I’ve read a grip of books that I intended to review here, but they all turned out to be middling. Rather than giving the each the individual treatment I’m going to lump them together, each got three stars from me on Goodreads.
Genius Squad by Catherine Jinks
I loved the first book in this trilogy, Evil Genius, unfortunately the follow-up didn’t have the same spark. Cadel Piggott is a pretty fascinating protagonist: an effeminate-looking boy genius raised with no moral compass by henchmen. He developed a conscience over the course of Evil Genius, and he spends most of Genius Squad struggling with it: balancing his desire to solve puzzles and exercise his mind with his instructions to lie low and be a good boy. Both novels have a diverse and interesting cast of characters. One of my favorite things about Evil Genius was that a friend of Cadel’s had a serious disability, but this person was valued for their cleverness and intelligence and made quite important to the plot, rather than being a footnote (trying to avoid spoilers here). This is not so in Genius Squad , every mention of this character is defined by disability to the point that the character becomes almost dead weight (Cadel uses some of the drawbacks of the disability to his advantage). Quite sad. The novel was slow to start, though it did introduce two interesting new characters into Cadel’s life in the form of an empathetic social worker and an honorable detective, but by the time he hooked up with the rest of the Genius Squad I was hoping for a really juicy caper along the lines of the first novel. No dice. There was a caper, of sorts, but it was dry as they come. Genius Squad was really a bit of false advertising: there was a squad, but it wasn’t made up of kids or (for the most part) geniuses.
The Glimpses of The Moon by Edith Wharton
When will I learn not to read “Introductions”? They always spoil the story. As billed, The Glimpses of the Moon is an imagined sequel to a House of Mirth that ended happily. Nick and Susy Lansing read like slightly dopier versions of Lily Bart and Lawrence Selden, which I suppose makes sense as they are honeymooning. The novel itself is good, Wharton was in fine form creating her nuanced social puzzles to draw feeling from her readers. Reading the novel is a bit like imagining what would happen after the end of a romantic comedy: the pair marries, gets to understand each other more intimately, and comes up against the daily struggles of “managing” (and their gendered approaches to it). The novel escapes the feeling of “fan-service” by honestly mining the realities Susy and Nick face, even if they do get some lucky breaks. It’s a sweet summer read, it just doesn’t have the impact of House of Mirth.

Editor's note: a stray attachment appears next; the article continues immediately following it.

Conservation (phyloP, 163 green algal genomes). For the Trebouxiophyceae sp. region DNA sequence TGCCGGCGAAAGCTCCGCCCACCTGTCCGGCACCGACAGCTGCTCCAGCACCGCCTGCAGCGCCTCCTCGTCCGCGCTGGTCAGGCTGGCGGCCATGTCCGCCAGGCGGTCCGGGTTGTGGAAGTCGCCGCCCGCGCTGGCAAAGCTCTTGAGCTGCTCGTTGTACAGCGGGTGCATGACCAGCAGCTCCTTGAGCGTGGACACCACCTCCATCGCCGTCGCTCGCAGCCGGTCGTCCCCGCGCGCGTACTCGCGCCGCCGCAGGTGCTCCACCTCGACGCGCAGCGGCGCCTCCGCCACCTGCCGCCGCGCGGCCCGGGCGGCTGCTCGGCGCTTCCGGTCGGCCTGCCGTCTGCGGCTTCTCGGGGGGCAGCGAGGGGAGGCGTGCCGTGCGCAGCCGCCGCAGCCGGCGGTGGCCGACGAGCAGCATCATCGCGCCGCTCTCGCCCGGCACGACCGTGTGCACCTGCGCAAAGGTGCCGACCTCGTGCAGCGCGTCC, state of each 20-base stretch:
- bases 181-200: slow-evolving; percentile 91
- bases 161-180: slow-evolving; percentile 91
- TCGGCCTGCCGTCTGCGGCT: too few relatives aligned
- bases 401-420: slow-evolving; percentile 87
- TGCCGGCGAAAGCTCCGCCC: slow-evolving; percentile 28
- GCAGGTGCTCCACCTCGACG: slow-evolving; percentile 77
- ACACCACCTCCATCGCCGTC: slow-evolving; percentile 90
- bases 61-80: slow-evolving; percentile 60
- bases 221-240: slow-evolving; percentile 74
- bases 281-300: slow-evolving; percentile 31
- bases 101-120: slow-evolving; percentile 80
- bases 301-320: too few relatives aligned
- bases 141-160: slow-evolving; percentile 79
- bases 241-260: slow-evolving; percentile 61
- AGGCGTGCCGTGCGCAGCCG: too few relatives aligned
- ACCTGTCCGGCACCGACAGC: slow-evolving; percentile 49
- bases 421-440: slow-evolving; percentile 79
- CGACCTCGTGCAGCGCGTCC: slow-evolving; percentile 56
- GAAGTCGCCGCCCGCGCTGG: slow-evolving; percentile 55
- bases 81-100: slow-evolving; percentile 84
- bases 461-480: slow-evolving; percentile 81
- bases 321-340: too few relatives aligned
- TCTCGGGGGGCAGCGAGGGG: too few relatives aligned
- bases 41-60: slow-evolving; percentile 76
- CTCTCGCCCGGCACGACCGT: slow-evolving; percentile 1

An Abundance of Katherines by John Green
This book was all over the place, it tried to handle too many issues in too small a space: heartbreak, maintaining self-worth in the face of unreasonable expectations, the problems with an apathetic approach to life, the perils of fitting in versus those of standing out, and it even shoehorned in a few nods to loyalty and tradition. Nineteen girlfriends is quite a lot for a recent high school grad, even by Colin’s broad definition, and then when you add the conceit that they were all named Katherine (and with that spelling)! It’s a lot of disbelief to suspend. Especially when the dater of these nineteen Katherines is a completely self-absorbed whiner who has given his life to his studies. Thinking back on it I feel that John Green wrote a book around the idea presented by the math: an equation to predict relationship length. While he likes the math, the way he writes about it makes it clear he doesn’t really understand how it works, and that bothered me more than the abundance of footnotes. Colin’s anagramming habit did not bother me either, I had one myself when I was younger. The rest of the plot just doesn’t live up to the concept, and that’s a shame. Colin’s neuroses are hard to take for hundreds of pages with only a stereotypical in every way friend and a lackluster love interest to break through his self-doubt. There is a bit of high-drama at the end that just feels a little strange, because I didn’t really care for any of the characters and their already surreal situation. A lot of window-dressing on a rather dull story.
Right now I am reading Switched by Amanda Hocking, it’s pretty good so far, and I have Gone by Michael Grant on deck. My crit partner and I have decided to move the deadline for our story challenge to the end of June because she’s had some setbacks and mine has turned into a novella. After that, we hope to make it a monthly occurrence and post the stories here on Ink!